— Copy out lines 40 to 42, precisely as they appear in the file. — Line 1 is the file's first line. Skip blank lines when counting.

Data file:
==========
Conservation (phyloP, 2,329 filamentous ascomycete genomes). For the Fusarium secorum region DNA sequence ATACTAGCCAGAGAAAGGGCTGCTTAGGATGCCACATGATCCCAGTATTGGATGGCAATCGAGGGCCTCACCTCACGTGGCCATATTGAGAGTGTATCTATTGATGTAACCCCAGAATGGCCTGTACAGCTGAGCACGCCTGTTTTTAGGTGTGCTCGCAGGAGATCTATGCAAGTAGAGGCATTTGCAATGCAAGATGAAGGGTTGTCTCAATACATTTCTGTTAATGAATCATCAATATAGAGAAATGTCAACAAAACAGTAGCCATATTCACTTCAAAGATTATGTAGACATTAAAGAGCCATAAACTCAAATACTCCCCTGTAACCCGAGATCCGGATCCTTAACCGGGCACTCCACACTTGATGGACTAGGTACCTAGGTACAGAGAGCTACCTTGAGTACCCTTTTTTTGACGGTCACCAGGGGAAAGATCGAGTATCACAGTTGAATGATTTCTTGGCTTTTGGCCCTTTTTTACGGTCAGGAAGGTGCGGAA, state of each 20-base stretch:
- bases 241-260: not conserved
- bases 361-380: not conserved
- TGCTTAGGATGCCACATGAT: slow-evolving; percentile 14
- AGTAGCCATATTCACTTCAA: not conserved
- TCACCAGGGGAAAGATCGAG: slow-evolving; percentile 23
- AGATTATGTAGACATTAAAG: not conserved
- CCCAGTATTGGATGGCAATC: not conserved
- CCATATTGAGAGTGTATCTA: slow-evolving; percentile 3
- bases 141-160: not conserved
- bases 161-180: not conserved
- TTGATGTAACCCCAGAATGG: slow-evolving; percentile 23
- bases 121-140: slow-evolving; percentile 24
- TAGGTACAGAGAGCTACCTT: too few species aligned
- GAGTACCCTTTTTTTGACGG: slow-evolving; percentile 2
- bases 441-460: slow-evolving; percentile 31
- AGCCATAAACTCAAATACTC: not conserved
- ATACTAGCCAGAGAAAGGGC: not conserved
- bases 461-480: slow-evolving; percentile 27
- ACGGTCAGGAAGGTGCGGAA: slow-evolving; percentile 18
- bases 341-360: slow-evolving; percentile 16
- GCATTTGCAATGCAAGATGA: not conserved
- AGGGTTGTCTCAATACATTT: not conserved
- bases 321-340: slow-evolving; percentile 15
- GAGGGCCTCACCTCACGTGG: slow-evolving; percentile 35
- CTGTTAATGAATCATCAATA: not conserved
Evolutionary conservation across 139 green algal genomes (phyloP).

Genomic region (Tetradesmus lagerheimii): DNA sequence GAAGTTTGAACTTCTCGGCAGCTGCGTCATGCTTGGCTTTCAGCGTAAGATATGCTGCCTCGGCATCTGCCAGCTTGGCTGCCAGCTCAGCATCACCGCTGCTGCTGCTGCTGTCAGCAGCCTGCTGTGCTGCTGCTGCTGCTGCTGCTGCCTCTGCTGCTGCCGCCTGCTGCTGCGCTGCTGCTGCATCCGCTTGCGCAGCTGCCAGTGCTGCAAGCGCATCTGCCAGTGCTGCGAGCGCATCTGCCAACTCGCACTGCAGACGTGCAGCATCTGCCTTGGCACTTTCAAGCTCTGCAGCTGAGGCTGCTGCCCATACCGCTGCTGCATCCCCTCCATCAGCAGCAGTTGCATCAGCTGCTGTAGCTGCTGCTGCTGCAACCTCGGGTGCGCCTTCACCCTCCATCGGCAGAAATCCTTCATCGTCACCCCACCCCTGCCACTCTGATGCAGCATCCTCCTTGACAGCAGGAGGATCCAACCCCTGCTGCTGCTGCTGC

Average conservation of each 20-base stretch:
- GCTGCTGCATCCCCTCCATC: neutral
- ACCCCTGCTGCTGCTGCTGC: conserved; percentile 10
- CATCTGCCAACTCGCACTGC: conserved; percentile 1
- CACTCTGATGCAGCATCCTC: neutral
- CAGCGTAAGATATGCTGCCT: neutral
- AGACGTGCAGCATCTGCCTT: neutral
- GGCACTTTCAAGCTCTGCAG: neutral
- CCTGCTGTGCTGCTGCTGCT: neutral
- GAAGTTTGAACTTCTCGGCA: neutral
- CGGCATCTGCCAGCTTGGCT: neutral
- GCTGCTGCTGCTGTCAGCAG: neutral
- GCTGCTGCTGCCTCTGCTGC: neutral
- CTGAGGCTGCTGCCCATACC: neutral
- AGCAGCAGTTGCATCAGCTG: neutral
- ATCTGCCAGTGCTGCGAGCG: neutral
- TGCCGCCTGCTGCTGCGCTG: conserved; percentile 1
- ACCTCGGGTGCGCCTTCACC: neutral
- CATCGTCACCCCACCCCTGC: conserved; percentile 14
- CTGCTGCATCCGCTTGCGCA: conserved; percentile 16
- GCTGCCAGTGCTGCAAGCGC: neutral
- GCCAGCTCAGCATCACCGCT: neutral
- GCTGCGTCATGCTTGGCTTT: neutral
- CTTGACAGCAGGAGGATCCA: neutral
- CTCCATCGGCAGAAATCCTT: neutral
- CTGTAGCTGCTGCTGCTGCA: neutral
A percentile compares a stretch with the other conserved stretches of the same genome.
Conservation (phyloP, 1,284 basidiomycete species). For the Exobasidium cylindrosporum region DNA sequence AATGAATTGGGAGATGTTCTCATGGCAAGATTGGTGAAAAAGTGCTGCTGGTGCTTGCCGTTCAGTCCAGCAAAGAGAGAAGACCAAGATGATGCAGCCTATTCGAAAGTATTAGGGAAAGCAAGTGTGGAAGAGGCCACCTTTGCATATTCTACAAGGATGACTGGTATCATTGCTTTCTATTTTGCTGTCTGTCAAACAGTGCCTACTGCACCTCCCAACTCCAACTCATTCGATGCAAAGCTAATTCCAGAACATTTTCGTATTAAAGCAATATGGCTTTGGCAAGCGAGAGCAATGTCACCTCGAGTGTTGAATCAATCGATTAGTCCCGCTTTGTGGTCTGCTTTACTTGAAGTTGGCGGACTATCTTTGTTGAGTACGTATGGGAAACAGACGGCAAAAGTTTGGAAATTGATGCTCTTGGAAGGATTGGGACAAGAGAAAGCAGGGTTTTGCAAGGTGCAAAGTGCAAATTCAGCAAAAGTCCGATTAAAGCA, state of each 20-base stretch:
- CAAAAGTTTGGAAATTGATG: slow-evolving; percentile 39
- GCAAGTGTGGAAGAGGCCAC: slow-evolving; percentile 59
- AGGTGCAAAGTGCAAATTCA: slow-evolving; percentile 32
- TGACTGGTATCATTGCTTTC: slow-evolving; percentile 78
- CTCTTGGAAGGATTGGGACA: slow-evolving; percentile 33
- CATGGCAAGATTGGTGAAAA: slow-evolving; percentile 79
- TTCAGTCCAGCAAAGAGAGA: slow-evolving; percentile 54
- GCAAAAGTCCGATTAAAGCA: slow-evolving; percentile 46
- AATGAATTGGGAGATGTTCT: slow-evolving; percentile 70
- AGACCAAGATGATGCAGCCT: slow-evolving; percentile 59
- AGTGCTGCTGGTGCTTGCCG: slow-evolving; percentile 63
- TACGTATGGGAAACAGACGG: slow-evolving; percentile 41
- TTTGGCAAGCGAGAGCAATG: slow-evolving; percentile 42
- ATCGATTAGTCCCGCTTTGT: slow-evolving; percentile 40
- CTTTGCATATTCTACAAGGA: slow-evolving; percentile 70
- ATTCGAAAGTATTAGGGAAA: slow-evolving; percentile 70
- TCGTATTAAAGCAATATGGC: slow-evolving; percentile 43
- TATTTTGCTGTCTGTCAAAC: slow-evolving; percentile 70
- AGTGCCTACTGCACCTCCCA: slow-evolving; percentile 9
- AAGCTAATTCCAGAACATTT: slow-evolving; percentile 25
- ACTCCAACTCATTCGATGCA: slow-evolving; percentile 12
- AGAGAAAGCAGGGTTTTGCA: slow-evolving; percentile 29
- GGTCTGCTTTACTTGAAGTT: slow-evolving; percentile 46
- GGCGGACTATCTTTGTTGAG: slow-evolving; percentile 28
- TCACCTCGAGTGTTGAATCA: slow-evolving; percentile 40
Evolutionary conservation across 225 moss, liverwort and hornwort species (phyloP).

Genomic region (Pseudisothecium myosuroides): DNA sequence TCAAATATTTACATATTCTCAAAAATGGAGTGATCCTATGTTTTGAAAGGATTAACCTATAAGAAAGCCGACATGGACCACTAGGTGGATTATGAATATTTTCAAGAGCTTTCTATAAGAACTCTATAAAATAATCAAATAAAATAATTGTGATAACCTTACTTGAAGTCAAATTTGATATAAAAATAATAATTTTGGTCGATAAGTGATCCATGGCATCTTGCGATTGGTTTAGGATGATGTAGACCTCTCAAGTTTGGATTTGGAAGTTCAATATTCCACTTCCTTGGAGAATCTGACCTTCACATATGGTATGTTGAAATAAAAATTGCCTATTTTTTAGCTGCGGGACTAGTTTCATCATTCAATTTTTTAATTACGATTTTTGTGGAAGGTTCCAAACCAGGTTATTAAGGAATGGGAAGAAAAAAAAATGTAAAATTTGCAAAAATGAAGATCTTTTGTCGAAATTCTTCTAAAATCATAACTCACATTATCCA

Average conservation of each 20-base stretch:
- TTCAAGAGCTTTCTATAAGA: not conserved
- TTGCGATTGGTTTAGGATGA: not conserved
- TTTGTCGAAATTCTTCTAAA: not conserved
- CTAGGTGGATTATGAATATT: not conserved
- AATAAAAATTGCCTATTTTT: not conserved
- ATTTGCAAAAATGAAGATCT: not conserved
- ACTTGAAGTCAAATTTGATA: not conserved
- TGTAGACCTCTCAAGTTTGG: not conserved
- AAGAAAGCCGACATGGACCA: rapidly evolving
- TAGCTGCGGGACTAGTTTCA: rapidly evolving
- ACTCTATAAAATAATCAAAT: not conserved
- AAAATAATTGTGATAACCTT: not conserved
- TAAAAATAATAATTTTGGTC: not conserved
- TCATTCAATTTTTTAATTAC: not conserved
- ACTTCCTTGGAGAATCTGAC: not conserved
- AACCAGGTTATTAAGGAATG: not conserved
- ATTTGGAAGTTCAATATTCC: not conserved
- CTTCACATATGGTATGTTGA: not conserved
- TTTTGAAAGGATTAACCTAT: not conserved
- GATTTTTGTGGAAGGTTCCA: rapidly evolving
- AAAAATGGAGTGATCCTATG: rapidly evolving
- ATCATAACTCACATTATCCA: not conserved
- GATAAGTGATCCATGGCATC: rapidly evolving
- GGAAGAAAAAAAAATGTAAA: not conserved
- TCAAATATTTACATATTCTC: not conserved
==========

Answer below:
- GCTGCTGCTGCTGTCAGCAG: neutral
- GCTGCTGCTGCCTCTGCTGC: neutral
- CTGAGGCTGCTGCCCATACC: neutral